Muhammad received a revelation while meditating in a cave on the mountain of Hira. Eventually, Muhammad came to think that he had been chosen by God to serve as a prophet and teacher of a new religion, Islam, which literally translates as “submission.” The elements of Judaism and Christianity were merged into this new religion. Religions’ sacred texts, as well as their famous prophets and leaders – Abraham, Moses and Jesus, among others — were held in high regard. Muhammad addressed Abraham as “Khalil,” which means “God’s companion,” and designated him as the ancient patriarch of Islam.

Muhammad thought that he was God’s ultimate prophet and that he himself was the final prophet.

  • There is just one worldwide God, and his name is Allah. Muslims are obliged to pray five times a day with their backs to Mecca, according to Islamic tradition. All Muslims are required to pay an annual tax, which is mostly used to assist the poor and needy. Muslims are prohibited from eating, smoking, drinking, or engaging in sexual intercourse from sunrise to sunset during the whole month of Ramadan. All capable Muslims are required to do the Hajj (Pilgrimage to Mecca) at least once in their lives.

The Kaaba

The Kaaba, Islam’s holiest location, is located in Mecca and is believed to have been erected by Abraham and his son Ishmael for the worship of Yahweh. Islam grew at a breakneck pace, engulfing most of what was formerly the ancient Near East, North Africa, and Spain, and eventually enveloping the whole world. The impoverished and slaves, in particular, responded favorably to Muhammad’s message.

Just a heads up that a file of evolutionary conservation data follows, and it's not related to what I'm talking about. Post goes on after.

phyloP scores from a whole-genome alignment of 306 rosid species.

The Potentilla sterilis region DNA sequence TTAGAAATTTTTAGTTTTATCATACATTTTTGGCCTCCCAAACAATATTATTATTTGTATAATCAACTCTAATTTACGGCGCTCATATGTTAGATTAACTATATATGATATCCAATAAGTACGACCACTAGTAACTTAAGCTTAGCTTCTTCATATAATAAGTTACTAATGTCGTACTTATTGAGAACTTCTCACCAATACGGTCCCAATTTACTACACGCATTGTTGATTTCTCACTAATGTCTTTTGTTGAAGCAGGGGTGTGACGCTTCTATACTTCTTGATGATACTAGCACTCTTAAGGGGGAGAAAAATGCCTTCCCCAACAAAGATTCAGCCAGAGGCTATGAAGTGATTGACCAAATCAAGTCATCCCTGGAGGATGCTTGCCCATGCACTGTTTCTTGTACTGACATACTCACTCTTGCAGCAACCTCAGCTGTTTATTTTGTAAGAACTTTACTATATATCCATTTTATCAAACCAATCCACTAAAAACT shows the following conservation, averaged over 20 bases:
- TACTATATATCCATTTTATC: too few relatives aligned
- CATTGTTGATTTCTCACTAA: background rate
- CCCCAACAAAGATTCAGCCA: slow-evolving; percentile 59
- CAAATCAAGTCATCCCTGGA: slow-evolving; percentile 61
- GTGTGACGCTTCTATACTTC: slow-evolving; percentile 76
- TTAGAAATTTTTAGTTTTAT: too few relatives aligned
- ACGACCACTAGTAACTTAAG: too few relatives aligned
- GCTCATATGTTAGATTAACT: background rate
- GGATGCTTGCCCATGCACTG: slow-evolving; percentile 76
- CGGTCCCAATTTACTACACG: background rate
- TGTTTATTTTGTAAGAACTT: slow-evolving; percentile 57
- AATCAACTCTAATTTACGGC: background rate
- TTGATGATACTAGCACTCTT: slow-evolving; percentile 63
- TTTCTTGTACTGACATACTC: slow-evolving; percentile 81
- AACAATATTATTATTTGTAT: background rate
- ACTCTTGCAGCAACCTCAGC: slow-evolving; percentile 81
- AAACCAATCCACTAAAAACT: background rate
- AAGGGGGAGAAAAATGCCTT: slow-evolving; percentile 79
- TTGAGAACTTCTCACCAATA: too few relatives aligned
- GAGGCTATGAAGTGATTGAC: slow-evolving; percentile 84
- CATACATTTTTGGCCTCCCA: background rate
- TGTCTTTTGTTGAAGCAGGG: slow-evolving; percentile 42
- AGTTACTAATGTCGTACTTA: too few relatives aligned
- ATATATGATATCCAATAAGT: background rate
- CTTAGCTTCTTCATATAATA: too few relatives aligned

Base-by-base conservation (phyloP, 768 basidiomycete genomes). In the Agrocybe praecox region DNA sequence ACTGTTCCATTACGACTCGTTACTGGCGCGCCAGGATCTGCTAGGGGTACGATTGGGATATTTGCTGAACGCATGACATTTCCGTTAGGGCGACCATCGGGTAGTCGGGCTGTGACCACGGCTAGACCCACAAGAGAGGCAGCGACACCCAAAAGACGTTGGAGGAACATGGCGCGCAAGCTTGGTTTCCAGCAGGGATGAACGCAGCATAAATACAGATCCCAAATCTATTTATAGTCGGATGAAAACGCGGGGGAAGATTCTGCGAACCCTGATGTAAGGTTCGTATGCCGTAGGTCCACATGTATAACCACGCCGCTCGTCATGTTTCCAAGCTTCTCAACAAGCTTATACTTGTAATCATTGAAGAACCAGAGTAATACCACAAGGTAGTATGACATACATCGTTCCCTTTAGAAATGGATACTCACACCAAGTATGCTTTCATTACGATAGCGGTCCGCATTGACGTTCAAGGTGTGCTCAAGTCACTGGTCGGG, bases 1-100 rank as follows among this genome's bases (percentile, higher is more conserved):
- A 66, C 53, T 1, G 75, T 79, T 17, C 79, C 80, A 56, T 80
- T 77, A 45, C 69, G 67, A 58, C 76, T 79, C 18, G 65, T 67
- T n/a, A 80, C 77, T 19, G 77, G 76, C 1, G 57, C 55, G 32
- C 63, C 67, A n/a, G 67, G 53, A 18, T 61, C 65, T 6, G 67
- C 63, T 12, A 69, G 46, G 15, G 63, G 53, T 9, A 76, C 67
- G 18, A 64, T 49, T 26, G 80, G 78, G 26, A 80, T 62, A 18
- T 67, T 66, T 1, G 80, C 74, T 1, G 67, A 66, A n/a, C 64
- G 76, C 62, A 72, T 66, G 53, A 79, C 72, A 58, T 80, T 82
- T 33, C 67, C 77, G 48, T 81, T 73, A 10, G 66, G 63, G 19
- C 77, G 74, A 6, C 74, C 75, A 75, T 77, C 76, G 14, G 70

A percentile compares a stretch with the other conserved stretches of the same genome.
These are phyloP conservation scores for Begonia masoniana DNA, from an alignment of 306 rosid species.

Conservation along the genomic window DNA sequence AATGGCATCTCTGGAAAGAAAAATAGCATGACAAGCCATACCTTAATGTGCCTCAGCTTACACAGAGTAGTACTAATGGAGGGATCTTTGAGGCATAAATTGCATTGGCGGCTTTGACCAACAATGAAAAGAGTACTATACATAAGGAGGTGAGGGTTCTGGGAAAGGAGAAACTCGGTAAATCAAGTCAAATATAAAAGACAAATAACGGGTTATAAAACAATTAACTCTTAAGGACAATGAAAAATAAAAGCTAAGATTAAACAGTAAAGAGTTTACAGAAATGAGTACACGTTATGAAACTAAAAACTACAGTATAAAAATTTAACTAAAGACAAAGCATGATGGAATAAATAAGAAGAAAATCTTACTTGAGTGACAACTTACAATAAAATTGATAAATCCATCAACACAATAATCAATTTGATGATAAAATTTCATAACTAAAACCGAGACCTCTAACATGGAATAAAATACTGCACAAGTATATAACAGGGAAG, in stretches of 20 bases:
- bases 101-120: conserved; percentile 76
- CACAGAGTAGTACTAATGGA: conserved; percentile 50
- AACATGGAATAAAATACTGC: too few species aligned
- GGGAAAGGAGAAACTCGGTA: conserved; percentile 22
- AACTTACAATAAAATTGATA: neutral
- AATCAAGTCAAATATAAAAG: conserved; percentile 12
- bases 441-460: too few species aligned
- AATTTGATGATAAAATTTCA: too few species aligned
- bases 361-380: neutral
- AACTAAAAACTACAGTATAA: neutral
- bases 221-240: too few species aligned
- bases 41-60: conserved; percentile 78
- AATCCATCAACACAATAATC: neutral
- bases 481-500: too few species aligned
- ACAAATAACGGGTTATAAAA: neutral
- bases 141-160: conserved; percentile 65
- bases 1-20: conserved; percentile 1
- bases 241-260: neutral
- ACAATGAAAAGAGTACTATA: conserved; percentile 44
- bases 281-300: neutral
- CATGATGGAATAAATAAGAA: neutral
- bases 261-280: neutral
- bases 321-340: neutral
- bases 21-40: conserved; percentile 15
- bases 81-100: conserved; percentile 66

However, his message was met with strong opposition from many quarters. As a result of the pushback, he appeared to become even more determined. As a result of years of openly pushing his opinions, he grew to be despised to the point that some began plotting his death.

From Mecca to Medina and Back

Muhammad escaped to the town of Medina in 622 because he was afraid for his life. The Hegira, which is Arabic for “flight,” was the name given to this voyage from Mecca to Medina. This year marks the beginning of the Muslim calendar. When Muhammad and his entourage arrived in Medina, the locals greeted them warmly. Muhammad established the first mosque, also known as the Islamic temple, at Mecca and began the process of separating Islam from the religions of Judaism and Christianity, which had first inspired him.

Allah’s revelations to Muhammad lasted throughout his life.

During his time in Mecca, Muhammad was involved in a number of fights with the locals.

Before his death two years later, he had forced the conversion of the majority of the Arabian Peninsula to his new faith and established a tiny kingdom on the peninsula’s southern tip.